The slave trade is one of the best known yet least understood processes in our history. The popular image of traders in slave ships going to Africa and rounding up slaves as if they were cattle is not only historically inaccurate, it also disguises the fact that the slave trade was a highly organized Atlantic-wide system that required close collaboration at the highest levels of government in Europe, Africa, and the New World. Using the private journal of First Lieutenant Robert Durand, and supplementing it with a wealth of archival research, Yale historian Robert Harms re-creates in astonishing detail the voyage of the French slave ship The Diligent.We have histories of the slave trade, most recently Hugh Thomas's massive and authoritative The Slave Trade, but The Diligent is something entirely different: a deep bore into the economic, political, and moral worldviews of the participants on all sides of the trade, complete with a vivid dramatis personae. Nobody who reads this book will ever look at the slave trade in the same way again.
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From the 16th to the 19th century, more than 40,000 slave ships plied the waters of the Atlantic, bringing human cargo to the Americas. Drawing on a memoir by a lieutenant, historian Robert Harms tells the story of one such ship, a story that, although shocking to modern readers, "was distressingly ordinary in its own time and place."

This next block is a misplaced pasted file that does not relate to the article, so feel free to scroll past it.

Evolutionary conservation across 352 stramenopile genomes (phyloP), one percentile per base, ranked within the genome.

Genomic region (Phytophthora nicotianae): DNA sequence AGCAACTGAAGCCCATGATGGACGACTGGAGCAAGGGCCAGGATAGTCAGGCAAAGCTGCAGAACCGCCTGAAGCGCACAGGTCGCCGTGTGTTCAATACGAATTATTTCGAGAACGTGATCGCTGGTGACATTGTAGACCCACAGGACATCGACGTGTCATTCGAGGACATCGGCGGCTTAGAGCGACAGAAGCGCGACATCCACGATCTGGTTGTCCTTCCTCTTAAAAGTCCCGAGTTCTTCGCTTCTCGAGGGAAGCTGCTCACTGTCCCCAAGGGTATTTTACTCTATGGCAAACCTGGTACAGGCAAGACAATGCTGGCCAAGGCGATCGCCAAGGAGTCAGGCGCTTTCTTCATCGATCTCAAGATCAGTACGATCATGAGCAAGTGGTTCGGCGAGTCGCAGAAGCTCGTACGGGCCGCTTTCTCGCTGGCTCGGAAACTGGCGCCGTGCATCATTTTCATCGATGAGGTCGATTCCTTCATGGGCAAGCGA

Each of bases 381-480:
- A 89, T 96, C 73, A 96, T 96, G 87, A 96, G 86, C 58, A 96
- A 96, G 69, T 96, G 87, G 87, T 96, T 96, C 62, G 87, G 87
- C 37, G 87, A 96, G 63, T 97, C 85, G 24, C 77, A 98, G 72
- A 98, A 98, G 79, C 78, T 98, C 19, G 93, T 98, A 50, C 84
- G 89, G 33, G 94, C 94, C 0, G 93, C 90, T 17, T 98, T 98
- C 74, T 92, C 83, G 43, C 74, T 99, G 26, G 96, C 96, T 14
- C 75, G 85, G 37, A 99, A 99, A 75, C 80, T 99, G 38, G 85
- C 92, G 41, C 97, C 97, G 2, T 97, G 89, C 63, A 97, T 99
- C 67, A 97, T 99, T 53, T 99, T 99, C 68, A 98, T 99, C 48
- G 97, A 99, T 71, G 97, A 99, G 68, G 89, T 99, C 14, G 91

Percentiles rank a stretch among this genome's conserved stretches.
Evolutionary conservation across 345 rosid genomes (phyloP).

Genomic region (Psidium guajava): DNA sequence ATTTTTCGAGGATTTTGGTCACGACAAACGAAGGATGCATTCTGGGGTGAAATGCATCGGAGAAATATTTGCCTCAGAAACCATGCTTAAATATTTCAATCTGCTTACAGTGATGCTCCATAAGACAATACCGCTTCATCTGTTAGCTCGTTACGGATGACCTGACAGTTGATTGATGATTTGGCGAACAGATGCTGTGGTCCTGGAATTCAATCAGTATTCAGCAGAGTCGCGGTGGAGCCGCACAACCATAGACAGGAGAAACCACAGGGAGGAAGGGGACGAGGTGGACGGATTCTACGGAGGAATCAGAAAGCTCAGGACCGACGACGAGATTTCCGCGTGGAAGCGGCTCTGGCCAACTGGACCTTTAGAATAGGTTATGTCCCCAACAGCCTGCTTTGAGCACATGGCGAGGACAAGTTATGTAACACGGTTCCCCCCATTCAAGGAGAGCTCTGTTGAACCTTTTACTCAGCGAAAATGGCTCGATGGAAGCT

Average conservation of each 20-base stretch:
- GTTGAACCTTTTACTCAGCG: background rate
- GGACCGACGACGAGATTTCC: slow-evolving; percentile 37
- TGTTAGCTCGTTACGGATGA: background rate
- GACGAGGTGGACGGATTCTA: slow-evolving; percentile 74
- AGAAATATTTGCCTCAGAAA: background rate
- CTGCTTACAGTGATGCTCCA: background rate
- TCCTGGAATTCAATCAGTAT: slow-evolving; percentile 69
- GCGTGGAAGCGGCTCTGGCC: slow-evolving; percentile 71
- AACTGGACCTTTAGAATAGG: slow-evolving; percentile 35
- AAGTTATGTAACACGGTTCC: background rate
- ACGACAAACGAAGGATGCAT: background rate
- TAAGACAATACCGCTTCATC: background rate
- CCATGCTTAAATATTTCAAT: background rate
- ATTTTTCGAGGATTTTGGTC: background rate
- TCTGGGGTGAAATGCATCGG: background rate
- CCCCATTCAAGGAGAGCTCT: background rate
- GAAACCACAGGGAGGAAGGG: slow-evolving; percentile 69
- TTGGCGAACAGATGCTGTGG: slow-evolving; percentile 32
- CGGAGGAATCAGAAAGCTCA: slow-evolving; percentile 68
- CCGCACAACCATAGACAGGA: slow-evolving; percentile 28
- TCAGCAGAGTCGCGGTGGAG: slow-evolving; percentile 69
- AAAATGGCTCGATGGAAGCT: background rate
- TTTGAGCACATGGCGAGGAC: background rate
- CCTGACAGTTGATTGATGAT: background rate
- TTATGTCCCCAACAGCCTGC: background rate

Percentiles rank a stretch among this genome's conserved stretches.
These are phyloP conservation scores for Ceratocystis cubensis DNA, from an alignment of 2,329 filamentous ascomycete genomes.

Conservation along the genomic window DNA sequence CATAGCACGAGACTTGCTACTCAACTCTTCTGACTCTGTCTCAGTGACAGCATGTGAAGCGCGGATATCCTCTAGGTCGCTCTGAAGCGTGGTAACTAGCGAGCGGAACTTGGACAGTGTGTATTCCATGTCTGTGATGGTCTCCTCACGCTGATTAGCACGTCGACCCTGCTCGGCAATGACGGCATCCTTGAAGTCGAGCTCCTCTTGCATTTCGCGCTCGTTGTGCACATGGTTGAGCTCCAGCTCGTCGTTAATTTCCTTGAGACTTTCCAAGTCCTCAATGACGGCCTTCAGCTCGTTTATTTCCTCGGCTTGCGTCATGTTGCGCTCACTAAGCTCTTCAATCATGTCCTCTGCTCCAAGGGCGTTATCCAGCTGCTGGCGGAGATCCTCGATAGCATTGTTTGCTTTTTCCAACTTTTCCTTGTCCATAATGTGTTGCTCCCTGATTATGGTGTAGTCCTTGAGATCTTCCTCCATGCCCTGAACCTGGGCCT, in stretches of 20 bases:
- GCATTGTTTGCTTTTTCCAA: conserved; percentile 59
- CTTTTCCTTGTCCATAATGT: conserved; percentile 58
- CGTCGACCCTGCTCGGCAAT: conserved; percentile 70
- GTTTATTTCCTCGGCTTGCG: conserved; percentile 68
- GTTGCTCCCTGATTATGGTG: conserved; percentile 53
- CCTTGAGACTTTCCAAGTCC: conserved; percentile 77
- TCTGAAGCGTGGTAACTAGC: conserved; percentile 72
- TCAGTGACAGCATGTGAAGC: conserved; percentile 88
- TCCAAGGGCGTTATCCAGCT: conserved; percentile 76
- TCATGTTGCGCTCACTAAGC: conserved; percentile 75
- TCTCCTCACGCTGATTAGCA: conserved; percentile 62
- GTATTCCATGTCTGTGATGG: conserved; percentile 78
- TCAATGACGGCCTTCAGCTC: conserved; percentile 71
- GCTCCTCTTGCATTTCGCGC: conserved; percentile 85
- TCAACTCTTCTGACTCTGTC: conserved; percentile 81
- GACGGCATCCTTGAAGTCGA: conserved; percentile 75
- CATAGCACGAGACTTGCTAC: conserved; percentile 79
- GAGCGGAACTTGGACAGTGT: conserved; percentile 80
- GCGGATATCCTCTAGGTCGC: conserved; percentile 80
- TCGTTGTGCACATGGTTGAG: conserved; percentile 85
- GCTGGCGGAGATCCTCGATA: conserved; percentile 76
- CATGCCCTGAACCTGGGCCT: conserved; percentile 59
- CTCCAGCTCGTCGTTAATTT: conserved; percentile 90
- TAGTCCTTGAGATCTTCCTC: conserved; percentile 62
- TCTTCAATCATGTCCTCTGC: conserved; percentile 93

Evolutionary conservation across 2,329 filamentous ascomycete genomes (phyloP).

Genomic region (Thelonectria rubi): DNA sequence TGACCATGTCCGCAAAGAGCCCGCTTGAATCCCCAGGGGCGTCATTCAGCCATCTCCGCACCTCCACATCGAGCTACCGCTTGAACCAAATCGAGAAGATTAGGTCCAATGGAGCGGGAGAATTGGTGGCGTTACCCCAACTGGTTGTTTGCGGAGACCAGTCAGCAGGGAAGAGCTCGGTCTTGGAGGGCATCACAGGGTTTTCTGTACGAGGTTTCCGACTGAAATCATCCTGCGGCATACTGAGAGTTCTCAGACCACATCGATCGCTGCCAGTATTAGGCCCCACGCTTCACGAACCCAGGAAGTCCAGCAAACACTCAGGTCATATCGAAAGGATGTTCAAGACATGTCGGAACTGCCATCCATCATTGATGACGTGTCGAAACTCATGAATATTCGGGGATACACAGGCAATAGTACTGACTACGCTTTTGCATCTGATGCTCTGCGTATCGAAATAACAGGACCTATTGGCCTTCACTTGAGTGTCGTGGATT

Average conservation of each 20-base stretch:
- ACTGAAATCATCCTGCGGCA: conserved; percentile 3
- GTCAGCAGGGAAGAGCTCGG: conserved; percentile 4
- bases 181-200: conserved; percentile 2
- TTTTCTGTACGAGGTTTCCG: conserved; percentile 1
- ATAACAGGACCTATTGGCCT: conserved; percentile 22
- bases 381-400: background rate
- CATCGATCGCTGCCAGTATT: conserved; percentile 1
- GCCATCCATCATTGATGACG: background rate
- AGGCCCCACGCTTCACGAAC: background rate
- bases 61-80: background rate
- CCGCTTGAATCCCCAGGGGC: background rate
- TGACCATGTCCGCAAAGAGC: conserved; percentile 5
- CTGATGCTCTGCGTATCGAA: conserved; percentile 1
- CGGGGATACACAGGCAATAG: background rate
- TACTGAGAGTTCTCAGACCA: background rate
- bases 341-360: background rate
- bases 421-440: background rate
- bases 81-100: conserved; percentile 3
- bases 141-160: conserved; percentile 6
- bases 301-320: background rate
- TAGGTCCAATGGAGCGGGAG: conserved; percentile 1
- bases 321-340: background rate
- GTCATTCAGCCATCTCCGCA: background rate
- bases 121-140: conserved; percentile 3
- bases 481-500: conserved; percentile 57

Designed to transport grain over short distances, the Diligent was perhaps not the most seaworthy of vessels. Still, by ship's officer Robert Durand's account, it transported nearly 300 victims at a time from the African coast to the French colony of Martinique, often at a terrible cost in life because of disease, malnutrition, and harsh shipboard discipline. Harms carefully reconstructs episodes in the ship's life, including the curious trial that ended its 1731 ocean crossing. More than that, he untangles the complex business of the slave trade, which was far from monolithic, depending instead on ever-shifting alliances and private agendas in the race for profit.
As Harms notes, though more than 17,000 ships' logs from the slaving voyages of the 18th century have been recovered, only a few shed light on daily life aboard those vessels. His troubling narrative does just that, and it gives new evidence of the ordinariness of evil. --Gregory McNameeAbout the Author:
Robert Harms is a professor of History at Yale University.
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